Did an endorsement by Hollywood funnyman and Between Two Ferns host Zach Galifianakis of Saskatoon Mayor Charlie Clark during last year's municipal election need to be reported as a campaign contribution?
Nope, says the city's election disclosure complaints officer.
But John Courtney was prompted to rule on the issue after he received a complaint about the bizarre election-day video backing of Clark by the host of the online comedic talk show Between Two Ferns and star of The Hangover.
Clark — praised by Galifianakis as "a splendid man" — beat former mayor Don Atchison by around 3,000 votes.
No money, no problem
It's not known who filed the complaint against Clark.
Atchison says it wasn't him.
Courtney, when asked for the identity of the complaint filer, said it would be "inappropriate" to provide it, citing his quasi-judicial role.
But the complaint stems from a belief that Galifianakis's roadside endorsement — released by Clark's campaign just hours before voting began — should have ultimately been disclosed as a campaign contribution because it came from someone "with potential influence," according to a summary of the complaint written by Courtney.
But Courtney, assisted by a Regina lawyer specializing in municipal law, has ruled that an endorsement does not equal a campaign contribution because it has no monetary value attached to it.
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"A public expression of support for a candidate or endorsement does not meet the first part of the definition of a 'campaign contribution' because it is not a 'donation' of monetary value," he wrote.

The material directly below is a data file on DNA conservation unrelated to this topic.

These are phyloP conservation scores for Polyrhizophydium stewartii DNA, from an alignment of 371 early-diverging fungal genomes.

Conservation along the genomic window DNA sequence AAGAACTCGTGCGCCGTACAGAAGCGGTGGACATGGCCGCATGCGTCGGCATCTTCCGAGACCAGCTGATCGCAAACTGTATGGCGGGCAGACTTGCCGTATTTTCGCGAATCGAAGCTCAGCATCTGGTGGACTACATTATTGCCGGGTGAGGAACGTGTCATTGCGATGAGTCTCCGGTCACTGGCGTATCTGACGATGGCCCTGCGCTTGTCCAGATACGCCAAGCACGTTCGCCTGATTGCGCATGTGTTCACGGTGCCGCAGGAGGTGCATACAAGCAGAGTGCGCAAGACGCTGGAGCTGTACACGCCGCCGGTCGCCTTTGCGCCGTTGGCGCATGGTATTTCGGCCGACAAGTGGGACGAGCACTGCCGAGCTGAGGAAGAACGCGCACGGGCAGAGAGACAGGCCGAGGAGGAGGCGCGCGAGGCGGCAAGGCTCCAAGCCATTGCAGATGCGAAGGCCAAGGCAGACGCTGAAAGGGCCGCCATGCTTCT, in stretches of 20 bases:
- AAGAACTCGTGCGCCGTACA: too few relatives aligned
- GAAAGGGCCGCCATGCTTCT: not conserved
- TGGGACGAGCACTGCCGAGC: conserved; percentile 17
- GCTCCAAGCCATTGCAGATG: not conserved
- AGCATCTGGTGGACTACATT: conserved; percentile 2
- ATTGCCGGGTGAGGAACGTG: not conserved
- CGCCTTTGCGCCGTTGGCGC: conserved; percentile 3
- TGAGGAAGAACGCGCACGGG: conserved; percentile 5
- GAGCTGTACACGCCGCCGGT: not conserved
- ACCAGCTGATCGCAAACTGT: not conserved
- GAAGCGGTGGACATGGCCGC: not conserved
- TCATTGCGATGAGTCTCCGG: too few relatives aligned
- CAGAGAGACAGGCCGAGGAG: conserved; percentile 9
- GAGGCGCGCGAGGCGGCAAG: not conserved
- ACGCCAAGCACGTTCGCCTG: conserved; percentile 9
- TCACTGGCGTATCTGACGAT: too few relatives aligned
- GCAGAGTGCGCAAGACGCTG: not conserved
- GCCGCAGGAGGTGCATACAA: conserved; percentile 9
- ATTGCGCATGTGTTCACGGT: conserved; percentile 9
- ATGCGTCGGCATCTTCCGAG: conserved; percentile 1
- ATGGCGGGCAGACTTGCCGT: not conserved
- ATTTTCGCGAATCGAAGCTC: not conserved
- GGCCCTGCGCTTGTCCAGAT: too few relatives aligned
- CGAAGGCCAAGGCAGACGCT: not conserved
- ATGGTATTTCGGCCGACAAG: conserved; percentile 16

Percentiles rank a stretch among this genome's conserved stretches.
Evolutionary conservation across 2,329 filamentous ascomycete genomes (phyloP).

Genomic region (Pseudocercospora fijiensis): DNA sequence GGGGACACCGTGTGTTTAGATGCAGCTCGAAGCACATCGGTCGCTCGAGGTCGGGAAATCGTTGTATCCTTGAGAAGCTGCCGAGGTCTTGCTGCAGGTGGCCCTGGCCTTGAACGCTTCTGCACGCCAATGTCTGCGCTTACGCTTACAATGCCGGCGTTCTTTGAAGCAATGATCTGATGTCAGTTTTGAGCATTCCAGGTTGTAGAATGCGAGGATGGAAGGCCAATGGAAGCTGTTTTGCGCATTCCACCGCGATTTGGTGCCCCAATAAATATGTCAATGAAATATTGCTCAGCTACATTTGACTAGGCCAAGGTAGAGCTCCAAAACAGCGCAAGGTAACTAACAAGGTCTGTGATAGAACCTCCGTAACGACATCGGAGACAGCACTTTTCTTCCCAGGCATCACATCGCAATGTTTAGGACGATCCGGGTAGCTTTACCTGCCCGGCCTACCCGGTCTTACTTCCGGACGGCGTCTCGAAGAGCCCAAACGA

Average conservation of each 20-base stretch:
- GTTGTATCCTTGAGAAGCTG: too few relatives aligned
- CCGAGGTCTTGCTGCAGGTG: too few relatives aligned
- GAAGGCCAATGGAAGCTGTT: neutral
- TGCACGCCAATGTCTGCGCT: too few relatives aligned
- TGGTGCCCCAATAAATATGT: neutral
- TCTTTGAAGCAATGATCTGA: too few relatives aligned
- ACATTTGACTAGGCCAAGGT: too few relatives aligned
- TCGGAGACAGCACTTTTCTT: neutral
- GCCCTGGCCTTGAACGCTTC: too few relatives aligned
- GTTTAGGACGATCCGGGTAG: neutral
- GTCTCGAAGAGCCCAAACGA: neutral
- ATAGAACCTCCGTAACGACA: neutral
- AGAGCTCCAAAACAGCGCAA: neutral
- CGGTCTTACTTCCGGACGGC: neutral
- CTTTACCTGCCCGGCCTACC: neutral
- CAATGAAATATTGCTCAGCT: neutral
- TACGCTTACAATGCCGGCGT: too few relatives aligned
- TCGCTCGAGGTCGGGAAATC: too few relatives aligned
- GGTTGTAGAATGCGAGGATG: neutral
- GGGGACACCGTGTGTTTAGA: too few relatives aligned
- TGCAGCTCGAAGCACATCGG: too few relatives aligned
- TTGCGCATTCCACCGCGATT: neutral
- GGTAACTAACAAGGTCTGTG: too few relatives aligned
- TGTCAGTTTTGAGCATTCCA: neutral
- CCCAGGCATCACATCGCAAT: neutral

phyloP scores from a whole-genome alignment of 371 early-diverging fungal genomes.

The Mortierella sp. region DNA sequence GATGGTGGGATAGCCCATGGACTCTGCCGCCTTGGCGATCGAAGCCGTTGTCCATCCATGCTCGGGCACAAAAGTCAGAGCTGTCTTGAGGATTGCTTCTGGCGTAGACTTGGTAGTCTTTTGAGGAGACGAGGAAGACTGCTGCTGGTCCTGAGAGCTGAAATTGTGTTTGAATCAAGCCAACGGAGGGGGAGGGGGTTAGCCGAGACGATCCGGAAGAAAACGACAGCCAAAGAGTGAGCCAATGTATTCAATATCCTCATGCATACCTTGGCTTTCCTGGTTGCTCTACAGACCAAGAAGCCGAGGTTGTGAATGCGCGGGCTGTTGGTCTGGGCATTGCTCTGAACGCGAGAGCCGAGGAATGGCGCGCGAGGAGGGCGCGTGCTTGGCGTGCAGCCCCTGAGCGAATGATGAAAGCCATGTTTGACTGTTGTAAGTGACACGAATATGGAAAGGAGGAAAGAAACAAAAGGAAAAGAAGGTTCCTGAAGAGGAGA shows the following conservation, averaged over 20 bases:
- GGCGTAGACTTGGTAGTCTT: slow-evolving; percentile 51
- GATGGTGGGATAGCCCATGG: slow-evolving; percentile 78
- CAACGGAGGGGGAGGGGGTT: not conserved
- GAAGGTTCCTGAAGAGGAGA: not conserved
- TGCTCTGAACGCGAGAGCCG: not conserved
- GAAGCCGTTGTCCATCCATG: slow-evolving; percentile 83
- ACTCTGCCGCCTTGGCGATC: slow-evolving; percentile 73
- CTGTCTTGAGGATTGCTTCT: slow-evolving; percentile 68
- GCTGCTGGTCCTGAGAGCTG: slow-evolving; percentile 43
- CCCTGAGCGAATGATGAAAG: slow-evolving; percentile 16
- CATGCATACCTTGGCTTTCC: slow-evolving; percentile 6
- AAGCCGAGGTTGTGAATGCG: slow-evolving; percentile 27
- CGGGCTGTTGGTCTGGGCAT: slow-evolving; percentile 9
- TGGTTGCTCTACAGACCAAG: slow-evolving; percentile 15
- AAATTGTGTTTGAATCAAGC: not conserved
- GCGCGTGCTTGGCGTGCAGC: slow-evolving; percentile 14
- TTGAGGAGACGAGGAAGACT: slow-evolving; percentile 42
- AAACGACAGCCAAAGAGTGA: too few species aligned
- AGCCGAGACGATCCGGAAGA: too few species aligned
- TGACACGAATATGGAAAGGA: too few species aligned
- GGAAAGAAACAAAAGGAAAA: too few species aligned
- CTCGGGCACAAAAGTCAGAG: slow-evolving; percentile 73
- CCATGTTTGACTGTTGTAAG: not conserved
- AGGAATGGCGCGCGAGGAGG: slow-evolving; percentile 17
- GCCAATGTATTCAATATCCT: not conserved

Clark could not be reached for comment Thursday afternoon.
Galifianakis, who is married to Clark's stepmother's niece, was spotted three months after the election wearing a T-shirt featuring Clark — and unicorns — during a trip to the Los Angeles Zoo.
Atchison, Kelley Moore also focus of complaints
The two other mayoral candidates — Atchison and Kelley Moore — had similar complaints lodged against them: Atchison for an endorsement from Toronto Maple Leafs coach Mike Babcock, and third-placer Kelley Moore for the support sent her way by entrepreneur Sara Wheelwright.
Those complaints were dismissed as well, for the same reason as the complaint about Clark.
Moore is also alleged to have received support from Saskatoon-based Prairie Wild Consulting in the form of "undeclared equipment use and services," according to Courtney's report.
But Courtney wrote that he was "satisfied that all in-kind contributions for equipment or services were properly disclosed and that no violation of the election disclosure rules of Bylaw 8491 had taken place."
Watch Galifianakis's complaint-sparking endorsement below.